Fraser Island Beach 4WD

Fraser Island camping and 4WD secrets

The ever-shifting sands of Fraser Island are a traveller’s dream. A chance to get away from the world, sleep under the stars, and spend a few days finding your inner Attenborough.

It may be one of Queensland’s more popular destinations, but know the right place to escape to and you’ll leave the crowds far behind for a real island escape.

Remember, some of the campsites are pretty remote, so take a few extra supplies (water and food) and read over these Fraser Island camping tips and you’ll be saying hello to my nirvana – beach camping in no time!

Top ‘not-so-secret’ spots

Maheno Wreck Skipwreck | Fraser Island campingCathedrals Camp – This is a privately-run site located 10 minutes north of the Maheno Wreck on the eastern side of the island. A newly-installed dingo fence will ease your worries on a night-time toilet trip.

Facilities: Showers, toilets and shop with hot and cold food.

Ocean Lake – Watch the sunrise out of the ocean and set into the lake at this campsite just north of Indian Heads. It’s one of the best places for native bird watching on the island.

Facilities: Toilets and picnic tables. The rest is up to you.

Sandy Cape – Located at the far northern tip of the island, they’re as remote as you’ll find. Aim for Carree and Diray camp zones.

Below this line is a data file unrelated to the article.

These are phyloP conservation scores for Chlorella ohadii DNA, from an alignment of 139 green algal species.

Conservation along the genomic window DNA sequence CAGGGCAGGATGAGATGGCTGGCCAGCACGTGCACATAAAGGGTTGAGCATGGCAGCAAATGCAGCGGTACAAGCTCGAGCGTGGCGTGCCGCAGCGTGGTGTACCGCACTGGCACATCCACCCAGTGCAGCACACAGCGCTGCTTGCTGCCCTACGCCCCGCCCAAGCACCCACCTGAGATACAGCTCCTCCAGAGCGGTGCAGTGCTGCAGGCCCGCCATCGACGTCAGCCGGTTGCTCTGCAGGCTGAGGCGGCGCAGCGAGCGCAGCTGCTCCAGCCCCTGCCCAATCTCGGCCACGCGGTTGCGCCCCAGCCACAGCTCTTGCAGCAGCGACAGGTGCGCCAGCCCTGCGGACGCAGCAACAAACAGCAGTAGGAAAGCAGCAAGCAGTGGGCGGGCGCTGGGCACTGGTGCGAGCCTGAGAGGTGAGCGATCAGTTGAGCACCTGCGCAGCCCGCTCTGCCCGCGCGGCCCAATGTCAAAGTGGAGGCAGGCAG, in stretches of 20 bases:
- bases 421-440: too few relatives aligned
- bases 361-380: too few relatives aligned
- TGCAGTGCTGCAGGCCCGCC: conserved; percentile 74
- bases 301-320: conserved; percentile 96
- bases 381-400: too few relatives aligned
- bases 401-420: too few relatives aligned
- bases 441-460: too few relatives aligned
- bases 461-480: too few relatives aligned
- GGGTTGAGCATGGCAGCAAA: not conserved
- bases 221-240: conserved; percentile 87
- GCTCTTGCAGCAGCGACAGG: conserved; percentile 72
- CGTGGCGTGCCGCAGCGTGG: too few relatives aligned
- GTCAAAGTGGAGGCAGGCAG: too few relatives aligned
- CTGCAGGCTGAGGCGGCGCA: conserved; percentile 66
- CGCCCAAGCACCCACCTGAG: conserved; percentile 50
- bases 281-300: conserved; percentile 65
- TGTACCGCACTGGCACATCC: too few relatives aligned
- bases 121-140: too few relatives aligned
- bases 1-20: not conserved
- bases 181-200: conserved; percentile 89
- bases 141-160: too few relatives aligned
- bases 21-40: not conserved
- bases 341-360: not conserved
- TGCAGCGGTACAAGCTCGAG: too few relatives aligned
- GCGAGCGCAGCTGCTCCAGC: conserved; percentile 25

Facilities: Toilets and eating areas, so take everything else you might need.

For the more adventurous camper

Walking over creek | Fraser Island campingWoralie Creek – Cut across the island just north of the Maheno Wreck and arrive on the western side, home of epic sunsets. Turn north and explore 20 kilometres of beachside camping. Find a flat spot, back into it and make sure you’re well above the high-tide line!

Facilities: 100% self-sufficiency required. Take all water and food with you.

Wyuna Creek (just north of Dunduburra) – This spot is a fisherman’s dream, offering up beachside campsites that are so close, you can almost cast into the ocean from your front porch.

Facilities: No facilities here unless you drive back to Dunduburra camp.

Beginner’s guide to 4WD on Fraser

Driving a 4WD on sand roads needn’t be daunting. If you’ve driven a car on grass before, then you’ll be ok; it just takes a little more concentration and momentum. Follow these tips and keep your wits about you:

  • Increasing the footprint of your tyres increases the grip available to you. Drop your tyre pressures to 20psi, ideally before you get on the barge.
  • Engage 4WD and/or diff locks as you’ll need grip immediately on leaving the Rainbow Beach barge at Inskip Point.
  • With low tyre pressure, your vehicle’s performance will be affected. Don’t swerve or brake sharply, or you could easily roll!
  • Don’t overload your roof-rack. The higher centre of gravity could tip your vehicle if you have to swerve sharply.
  • Momentum is everything when driving on soft sand. Give way to vehicles coming uphill on the soft stuff.